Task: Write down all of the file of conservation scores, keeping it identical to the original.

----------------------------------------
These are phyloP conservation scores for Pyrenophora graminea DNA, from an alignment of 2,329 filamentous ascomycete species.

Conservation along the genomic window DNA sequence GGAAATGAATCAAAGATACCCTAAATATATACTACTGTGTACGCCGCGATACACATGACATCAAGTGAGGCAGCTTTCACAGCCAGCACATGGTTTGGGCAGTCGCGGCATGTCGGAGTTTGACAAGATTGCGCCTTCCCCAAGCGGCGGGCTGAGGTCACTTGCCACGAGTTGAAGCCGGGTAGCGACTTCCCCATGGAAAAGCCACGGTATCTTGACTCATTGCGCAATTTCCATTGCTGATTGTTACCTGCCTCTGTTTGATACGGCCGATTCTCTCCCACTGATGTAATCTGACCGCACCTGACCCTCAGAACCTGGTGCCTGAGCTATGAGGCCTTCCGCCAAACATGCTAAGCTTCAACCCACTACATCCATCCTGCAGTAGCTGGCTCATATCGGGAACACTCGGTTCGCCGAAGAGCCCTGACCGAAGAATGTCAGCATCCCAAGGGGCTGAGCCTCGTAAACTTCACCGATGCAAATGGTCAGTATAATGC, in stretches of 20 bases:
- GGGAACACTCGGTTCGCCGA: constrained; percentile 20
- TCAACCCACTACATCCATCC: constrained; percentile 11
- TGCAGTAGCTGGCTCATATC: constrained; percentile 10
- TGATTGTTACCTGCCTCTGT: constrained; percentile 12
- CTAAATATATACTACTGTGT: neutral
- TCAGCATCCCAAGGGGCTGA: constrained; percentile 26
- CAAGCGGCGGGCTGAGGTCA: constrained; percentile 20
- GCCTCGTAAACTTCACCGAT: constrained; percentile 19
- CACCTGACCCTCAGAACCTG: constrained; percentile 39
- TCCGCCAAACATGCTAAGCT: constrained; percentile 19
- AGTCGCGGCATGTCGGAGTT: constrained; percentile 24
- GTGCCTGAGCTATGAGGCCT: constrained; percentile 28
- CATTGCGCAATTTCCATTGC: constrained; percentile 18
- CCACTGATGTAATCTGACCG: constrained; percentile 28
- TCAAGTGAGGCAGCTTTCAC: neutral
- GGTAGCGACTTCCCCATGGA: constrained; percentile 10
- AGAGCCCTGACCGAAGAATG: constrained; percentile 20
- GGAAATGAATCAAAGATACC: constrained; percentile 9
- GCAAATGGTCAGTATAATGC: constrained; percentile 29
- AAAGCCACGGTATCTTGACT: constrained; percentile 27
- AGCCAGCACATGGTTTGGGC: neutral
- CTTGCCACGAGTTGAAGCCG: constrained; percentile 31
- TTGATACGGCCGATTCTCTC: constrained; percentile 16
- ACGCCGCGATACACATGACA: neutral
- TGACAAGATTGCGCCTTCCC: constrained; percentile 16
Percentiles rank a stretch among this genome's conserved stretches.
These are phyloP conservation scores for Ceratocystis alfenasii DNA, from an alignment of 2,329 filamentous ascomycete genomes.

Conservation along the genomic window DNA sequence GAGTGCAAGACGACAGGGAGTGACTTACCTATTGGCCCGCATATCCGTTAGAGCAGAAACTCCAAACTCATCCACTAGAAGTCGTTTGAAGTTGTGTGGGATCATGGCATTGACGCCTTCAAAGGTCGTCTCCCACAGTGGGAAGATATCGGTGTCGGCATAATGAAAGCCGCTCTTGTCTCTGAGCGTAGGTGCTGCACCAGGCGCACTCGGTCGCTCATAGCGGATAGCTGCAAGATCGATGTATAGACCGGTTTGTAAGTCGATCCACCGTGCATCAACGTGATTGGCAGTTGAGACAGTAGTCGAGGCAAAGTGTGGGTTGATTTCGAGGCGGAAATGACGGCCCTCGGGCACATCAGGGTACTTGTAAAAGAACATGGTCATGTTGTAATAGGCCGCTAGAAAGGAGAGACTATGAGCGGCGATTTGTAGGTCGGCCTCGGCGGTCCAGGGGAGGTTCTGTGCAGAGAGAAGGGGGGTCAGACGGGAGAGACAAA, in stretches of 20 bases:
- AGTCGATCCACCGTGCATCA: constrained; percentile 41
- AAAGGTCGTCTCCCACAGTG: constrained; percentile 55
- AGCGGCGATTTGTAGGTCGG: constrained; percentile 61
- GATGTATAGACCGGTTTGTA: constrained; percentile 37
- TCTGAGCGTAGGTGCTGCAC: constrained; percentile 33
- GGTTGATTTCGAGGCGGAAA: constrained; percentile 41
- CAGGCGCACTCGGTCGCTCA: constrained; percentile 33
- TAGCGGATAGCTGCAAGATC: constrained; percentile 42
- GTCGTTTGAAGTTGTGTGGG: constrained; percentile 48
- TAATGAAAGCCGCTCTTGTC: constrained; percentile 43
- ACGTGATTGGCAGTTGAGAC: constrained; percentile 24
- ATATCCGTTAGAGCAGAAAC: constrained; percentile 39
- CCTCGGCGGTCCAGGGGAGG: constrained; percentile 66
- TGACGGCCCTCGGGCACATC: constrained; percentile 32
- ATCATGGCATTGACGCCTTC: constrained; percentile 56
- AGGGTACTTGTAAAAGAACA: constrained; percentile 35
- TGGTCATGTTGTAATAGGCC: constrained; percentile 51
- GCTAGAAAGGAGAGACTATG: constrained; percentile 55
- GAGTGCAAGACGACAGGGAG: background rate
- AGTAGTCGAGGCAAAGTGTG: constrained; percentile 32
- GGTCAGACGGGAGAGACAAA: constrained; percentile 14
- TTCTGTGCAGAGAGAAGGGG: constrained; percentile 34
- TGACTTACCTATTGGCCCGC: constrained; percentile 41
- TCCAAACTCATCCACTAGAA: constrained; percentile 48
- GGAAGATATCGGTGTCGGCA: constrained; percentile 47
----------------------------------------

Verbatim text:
These are phyloP conservation scores for Pyrenophora graminea DNA, from an alignment of 2,329 filamentous ascomycete species.

Conservation along the genomic window DNA sequence GGAAATGAATCAAAGATACCCTAAATATATACTACTGTGTACGCCGCGATACACATGACATCAAGTGAGGCAGCTTTCACAGCCAGCACATGGTTTGGGCAGTCGCGGCATGTCGGAGTTTGACAAGATTGCGCCTTCCCCAAGCGGCGGGCTGAGGTCACTTGCCACGAGTTGAAGCCGGGTAGCGACTTCCCCATGGAAAAGCCACGGTATCTTGACTCATTGCGCAATTTCCATTGCTGATTGTTACCTGCCTCTGTTTGATACGGCCGATTCTCTCCCACTGATGTAATCTGACCGCACCTGACCCTCAGAACCTGGTGCCTGAGCTATGAGGCCTTCCGCCAAACATGCTAAGCTTCAACCCACTACATCCATCCTGCAGTAGCTGGCTCATATCGGGAACACTCGGTTCGCCGAAGAGCCCTGACCGAAGAATGTCAGCATCCCAAGGGGCTGAGCCTCGTAAACTTCACCGATGCAAATGGTCAGTATAATGC, in stretches of 20 bases:
- GGGAACACTCGGTTCGCCGA: constrained; percentile 20
- TCAACCCACTACATCCATCC: constrained; percentile 11
- TGCAGTAGCTGGCTCATATC: constrained; percentile 10
- TGATTGTTACCTGCCTCTGT: constrained; percentile 12
- CTAAATATATACTACTGTGT: neutral
- TCAGCATCCCAAGGGGCTGA: constrained; percentile 26
- CAAGCGGCGGGCTGAGGTCA: constrained; percentile 20
- GCCTCGTAAACTTCACCGAT: constrained; percentile 19
- CACCTGACCCTCAGAACCTG: constrained; percentile 39
- TCCGCCAAACATGCTAAGCT: constrained; percentile 19
- AGTCGCGGCATGTCGGAGTT: constrained; percentile 24
- GTGCCTGAGCTATGAGGCCT: constrained; percentile 28
- CATTGCGCAATTTCCATTGC: constrained; percentile 18
- CCACTGATGTAATCTGACCG: constrained; percentile 28
- TCAAGTGAGGCAGCTTTCAC: neutral
- GGTAGCGACTTCCCCATGGA: constrained; percentile 10
- AGAGCCCTGACCGAAGAATG: constrained; percentile 20
- GGAAATGAATCAAAGATACC: constrained; percentile 9
- GCAAATGGTCAGTATAATGC: constrained; percentile 29
- AAAGCCACGGTATCTTGACT: constrained; percentile 27
- AGCCAGCACATGGTTTGGGC: neutral
- CTTGCCACGAGTTGAAGCCG: constrained; percentile 31
- TTGATACGGCCGATTCTCTC: constrained; percentile 16
- ACGCCGCGATACACATGACA: neutral
- TGACAAGATTGCGCCTTCCC: constrained; percentile 16
Percentiles rank a stretch among this genome's conserved stretches.
These are phyloP conservation scores for Ceratocystis alfenasii DNA, from an alignment of 2,329 filamentous ascomycete genomes.

Conservation along the genomic window DNA sequence GAGTGCAAGACGACAGGGAGTGACTTACCTATTGGCCCGCATATCCGTTAGAGCAGAAACTCCAAACTCATCCACTAGAAGTCGTTTGAAGTTGTGTGGGATCATGGCATTGACGCCTTCAAAGGTCGTCTCCCACAGTGGGAAGATATCGGTGTCGGCATAATGAAAGCCGCTCTTGTCTCTGAGCGTAGGTGCTGCACCAGGCGCACTCGGTCGCTCATAGCGGATAGCTGCAAGATCGATGTATAGACCGGTTTGTAAGTCGATCCACCGTGCATCAACGTGATTGGCAGTTGAGACAGTAGTCGAGGCAAAGTGTGGGTTGATTTCGAGGCGGAAATGACGGCCCTCGGGCACATCAGGGTACTTGTAAAAGAACATGGTCATGTTGTAATAGGCCGCTAGAAAGGAGAGACTATGAGCGGCGATTTGTAGGTCGGCCTCGGCGGTCCAGGGGAGGTTCTGTGCAGAGAGAAGGGGGGTCAGACGGGAGAGACAAA, in stretches of 20 bases:
- AGTCGATCCACCGTGCATCA: constrained; percentile 41
- AAAGGTCGTCTCCCACAGTG: constrained; percentile 55
- AGCGGCGATTTGTAGGTCGG: constrained; percentile 61
- GATGTATAGACCGGTTTGTA: constrained; percentile 37
- TCTGAGCGTAGGTGCTGCAC: constrained; percentile 33
- GGTTGATTTCGAGGCGGAAA: constrained; percentile 41
- CAGGCGCACTCGGTCGCTCA: constrained; percentile 33
- TAGCGGATAGCTGCAAGATC: constrained; percentile 42
- GTCGTTTGAAGTTGTGTGGG: constrained; percentile 48
- TAATGAAAGCCGCTCTTGTC: constrained; percentile 43
- ACGTGATTGGCAGTTGAGAC: constrained; percentile 24
- ATATCCGTTAGAGCAGAAAC: constrained; percentile 39
- CCTCGGCGGTCCAGGGGAGG: constrained; percentile 66
- TGACGGCCCTCGGGCACATC: constrained; percentile 32
- ATCATGGCATTGACGCCTTC: constrained; percentile 56
- AGGGTACTTGTAAAAGAACA: constrained; percentile 35
- TGGTCATGTTGTAATAGGCC: constrained; percentile 51
- GCTAGAAAGGAGAGACTATG: constrained; percentile 55
- GAGTGCAAGACGACAGGGAG: background rate
- AGTAGTCGAGGCAAAGTGTG: constrained; percentile 32
- GGTCAGACGGGAGAGACAAA: constrained; percentile 14
- TTCTGTGCAGAGAGAAGGGG: constrained; percentile 34
- TGACTTACCTATTGGCCCGC: constrained; percentile 41
- TCCAAACTCATCCACTAGAA: constrained; percentile 48
- GGAAGATATCGGTGTCGGCA: constrained; percentile 47